A former mentor of mine at Lancaster University posed a question via Twitter: What does Shakespeare mean to you? I couldn’t possibly let the 400th Anniversary of Shakespeare’s death pass without a post, and I thought that this would be a great question to answer.
In my response to the tweet, I wrote that Shakespeare was ‘the perfect combination of artistry, insight and emotional intelligence’ and this seems like a pretty good place to start.
When teaching Shakespeare’s plays, I find myself every so often getting a little bogged down with meaning and language analysis and character development and essay writing and everything else that students need to ‘do’ with Shakespeare to succeed in their exams. As a result, I sometimes forget the artistry of his writing as a whole.
First, there is the sheer volume of the work he produced. It’s not all amazing – yes, it’s okay to suggest that not every line he ever wrote was gold! – but the number of beautifully portrayed characters, emotionally charged moments and spectacularly moving speeches is breathtaking, especially from one writer.
Secondly, the linguistic dexterity and imagination he shows is superb. There are some speeches, lines, phrases or even words that are simply sublime. For me, it is almost impossible to find a significant character that doesn’t have at least one line that just resonates with the beauty of language and its perfection in conveying the character’s thoughts and feelings.
Shakespeare’s insight into what drives and motivates people is phenomenal. The psychology behind his characters is intriguing, and trying to unpick why characters act in the way that they do is a fascinating endeavour. Like any literature teacher, I frequently have to remind students that “these characters aren’t real”, “this never really happened” or “there is nothing before or after the text. This is all we have,” to get them to focus on what the writer is doing. But there are few more enjoyable discussions than those about how Macbeth can be so strong in some ways and so weak in others; about how and why Iago has such bitter hatred for those around him; or about how the main characters in Twelfth Night are able to switch from loving one person one minute to someone entirely different the next.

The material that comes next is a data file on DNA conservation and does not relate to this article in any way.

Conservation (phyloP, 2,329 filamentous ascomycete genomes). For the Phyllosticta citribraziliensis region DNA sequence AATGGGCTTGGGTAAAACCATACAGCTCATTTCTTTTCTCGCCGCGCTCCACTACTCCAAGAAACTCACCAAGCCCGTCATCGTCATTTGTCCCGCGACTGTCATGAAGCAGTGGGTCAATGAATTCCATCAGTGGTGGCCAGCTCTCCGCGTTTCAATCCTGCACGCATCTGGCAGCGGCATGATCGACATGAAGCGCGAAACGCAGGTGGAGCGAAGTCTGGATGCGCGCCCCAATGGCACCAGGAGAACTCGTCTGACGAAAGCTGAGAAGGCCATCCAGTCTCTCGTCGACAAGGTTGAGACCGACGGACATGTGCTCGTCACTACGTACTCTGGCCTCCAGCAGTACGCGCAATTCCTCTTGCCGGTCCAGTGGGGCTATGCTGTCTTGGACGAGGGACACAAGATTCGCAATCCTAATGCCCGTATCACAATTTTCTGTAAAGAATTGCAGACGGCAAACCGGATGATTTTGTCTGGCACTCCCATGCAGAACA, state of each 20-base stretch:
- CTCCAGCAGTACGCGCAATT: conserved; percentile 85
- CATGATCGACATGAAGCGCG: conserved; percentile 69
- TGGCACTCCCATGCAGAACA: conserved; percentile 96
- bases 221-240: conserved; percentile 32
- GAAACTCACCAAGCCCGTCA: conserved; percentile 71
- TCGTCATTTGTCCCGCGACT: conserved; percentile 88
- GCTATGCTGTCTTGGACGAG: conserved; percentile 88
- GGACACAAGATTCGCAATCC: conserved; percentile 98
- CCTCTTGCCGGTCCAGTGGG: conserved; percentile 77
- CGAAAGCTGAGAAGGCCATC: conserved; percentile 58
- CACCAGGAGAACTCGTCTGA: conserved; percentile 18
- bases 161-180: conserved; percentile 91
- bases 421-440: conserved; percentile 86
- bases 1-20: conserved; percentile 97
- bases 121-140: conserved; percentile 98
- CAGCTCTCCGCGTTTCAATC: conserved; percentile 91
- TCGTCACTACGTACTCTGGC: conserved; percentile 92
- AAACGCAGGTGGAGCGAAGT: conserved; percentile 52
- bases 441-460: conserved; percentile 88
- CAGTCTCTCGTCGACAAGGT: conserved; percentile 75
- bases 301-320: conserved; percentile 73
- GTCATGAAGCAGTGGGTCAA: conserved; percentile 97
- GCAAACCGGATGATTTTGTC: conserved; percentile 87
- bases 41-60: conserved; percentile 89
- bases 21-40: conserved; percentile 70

Finally, his understanding of the complexities of human emotions and, in some respects even more impressive, his ability to convey this in his drama is truly staggering. Really what I am focusing on here is his grasp of the intricacies of what is called the human condition.
You would be hard pressed not to find a character in his works to whom you cannot relate at any given time, situation or in any mood. Add to this his ability to create moments of great sympathy for some of the most villainous characters and moments of disgust or frustration for his most innocent or wronged, and you have a writer whose exploration of the human heart is, in my opinion, second to none.
I believe that this was his true genius and why he means so much to me.